Perhaps where the biggest gains were made with the NBN is in regional and remote areas. I live in a small regional town and received FTTN two months ago. I have gone from 4Mb/s to 48Mb/s (12x speed improvement) on my download speed and 0.8Mb/s to 18Mb/s on my upload speed (22.5x speed improvement). NBN has been and is fantastic!


Whats just painful about this is it is so easy for them to implement this as an OPTIONAL soft change to the service that customers could choose within the ISP portals. Much like most ISP allowed you to adjust your ADSL synch rate if you were having drop outs. That way “regular” home users who don’t need or want 40Mbps upload can adjust the service to the 110/20 plan, those of us who have a need to faster upload can have 100/40. In the backend this is all just a matter of rate limiting/policing on the service itself – and… Read more »


The challenge is that Labor established NBNCo as a monopoly to replace Telstra’s monopoly. There is zero incentive for NBNCo to offer these services as customers have only have one option.

Jeni Skunk

Matthew, why are you spruiking in fervent favour of what Telstra has been able to get away with in aiding and abetting the Liebrals in their damage to the Real NBN and infliction of the NFN on the nation?

Jamie S

I agree the NBN is a steaming pile of dog pop. However, as a an existing loyal Telstra NBN customer on an existing $99 unlimited plan they offered me the Premium speed boost for 100/40 for free on my existing plan (normally $30pm). They did try and get me to switch to a new no lock in contract for $90 a month plus the $30 pm month for Premium speed boost but I stuck to my guns and reaped the rewards. Not a bad hack for Telstra customers over Chat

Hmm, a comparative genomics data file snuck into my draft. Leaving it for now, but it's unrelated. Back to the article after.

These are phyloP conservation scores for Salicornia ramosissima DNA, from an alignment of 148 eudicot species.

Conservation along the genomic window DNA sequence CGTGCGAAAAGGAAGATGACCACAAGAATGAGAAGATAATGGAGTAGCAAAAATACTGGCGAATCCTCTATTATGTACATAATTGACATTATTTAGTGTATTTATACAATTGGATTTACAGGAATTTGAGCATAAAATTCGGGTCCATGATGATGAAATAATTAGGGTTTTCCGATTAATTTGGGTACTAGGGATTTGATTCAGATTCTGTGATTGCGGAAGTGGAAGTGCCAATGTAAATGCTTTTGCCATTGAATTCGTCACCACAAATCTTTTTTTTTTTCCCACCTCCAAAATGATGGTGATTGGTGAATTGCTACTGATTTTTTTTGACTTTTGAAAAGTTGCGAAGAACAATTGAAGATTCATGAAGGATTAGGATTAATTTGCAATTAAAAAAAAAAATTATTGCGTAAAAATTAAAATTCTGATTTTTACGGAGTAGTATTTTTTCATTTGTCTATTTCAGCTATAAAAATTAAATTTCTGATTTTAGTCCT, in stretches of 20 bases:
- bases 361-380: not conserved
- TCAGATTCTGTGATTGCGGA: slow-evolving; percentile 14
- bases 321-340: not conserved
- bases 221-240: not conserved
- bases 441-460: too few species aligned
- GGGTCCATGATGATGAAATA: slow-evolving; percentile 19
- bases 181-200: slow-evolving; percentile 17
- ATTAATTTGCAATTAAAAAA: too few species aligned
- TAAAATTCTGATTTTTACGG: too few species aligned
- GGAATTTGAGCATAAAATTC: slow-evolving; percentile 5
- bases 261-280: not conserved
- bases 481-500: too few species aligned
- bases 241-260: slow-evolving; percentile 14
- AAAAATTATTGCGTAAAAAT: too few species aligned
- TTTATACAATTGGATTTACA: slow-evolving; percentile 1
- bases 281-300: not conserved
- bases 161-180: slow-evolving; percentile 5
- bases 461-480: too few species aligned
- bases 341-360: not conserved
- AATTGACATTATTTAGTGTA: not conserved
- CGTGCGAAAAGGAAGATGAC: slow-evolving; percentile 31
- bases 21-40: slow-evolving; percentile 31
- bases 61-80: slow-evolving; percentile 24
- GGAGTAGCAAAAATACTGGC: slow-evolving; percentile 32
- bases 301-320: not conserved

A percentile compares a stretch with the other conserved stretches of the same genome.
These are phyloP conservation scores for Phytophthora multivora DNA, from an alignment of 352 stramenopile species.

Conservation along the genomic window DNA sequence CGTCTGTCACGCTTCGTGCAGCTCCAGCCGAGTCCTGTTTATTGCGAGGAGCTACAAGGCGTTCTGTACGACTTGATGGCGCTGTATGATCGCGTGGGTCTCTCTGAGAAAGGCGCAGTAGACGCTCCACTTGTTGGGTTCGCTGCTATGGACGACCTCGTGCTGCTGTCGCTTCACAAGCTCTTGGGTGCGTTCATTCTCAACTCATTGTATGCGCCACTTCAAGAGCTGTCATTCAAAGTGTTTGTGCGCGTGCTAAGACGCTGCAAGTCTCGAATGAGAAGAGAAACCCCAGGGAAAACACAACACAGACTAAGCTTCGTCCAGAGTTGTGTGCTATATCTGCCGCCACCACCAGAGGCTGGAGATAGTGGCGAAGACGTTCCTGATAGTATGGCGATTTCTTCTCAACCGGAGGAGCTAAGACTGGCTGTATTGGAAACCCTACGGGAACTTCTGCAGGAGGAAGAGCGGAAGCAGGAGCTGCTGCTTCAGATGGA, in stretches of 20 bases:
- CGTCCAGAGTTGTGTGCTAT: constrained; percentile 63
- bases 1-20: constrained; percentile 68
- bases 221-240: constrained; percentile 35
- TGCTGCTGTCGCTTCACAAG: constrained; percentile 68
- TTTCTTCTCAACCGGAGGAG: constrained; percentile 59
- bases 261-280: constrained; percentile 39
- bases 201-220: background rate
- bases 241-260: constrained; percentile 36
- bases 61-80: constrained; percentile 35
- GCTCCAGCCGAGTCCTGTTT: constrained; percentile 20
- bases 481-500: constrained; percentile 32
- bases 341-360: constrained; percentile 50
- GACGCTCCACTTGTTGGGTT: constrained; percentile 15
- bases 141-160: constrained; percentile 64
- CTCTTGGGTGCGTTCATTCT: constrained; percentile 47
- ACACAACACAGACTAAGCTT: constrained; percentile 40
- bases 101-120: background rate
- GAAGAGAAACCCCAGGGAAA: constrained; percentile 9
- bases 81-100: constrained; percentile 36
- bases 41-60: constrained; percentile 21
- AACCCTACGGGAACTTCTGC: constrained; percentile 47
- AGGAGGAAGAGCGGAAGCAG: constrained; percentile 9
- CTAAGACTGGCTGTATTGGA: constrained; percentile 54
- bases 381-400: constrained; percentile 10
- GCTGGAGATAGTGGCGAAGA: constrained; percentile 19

Firstly your headline is misleading. 100 down to 110 is it ? Yes I know the upload change they are proposing (just getting feedback) from 40 to 20 is slowing down but really, uploading photos ? The point is not a sudden burst of upload but the ongoing utilisation of the upload bandwidth. Oh and as to working from home, you won’t get 40mb anyway, you will tend to max out at 30 and from experience working in an office with 20 others on a 40MB synchronise connection we got by easily so one person working from home on a… Read more »


NBN is a piece of shit.


This is what happens when you build a network with speed tiers are overly optimistic as to take-up of faster speeds. ACCC NBN Wholesale Market Indicators reports states only 10% are connecting at 100Mbps making it a premium service for the privileged.

The biggest factual error in this article is claiming 100Mbps is the fastest speed. AussieBroadband will sell a 250Mbps service and there are a hand full of 1Gbps services.


Hi Matthew Who are the providers for GBPS? Thanks Vic




You need to move to Launceston for Launtel. MyRepublic offered 100 customers in Wolllongong a 1Gbps service, but that was a once off.

The smarter option is Adelaide which has a 10Gbps service available.


I have 3 nest cams and I upload my server backups daily. If they dropped me to 20mbps upload that would cause issues. I would probably have to drop my best cams to 720p.

I wish nbn would get it in their thick skulls that we want faster internet.


Then pay for a business connection. Simple really. You have an option if this change comes in.


I lived in Thailand for two years and had fibre internet in my home, unlimited data with 100/60 and ran solid on cable connection consistantly. Why can Thailand offer better internet solutions than Australia? Cost cutting on cheat product components and poor design?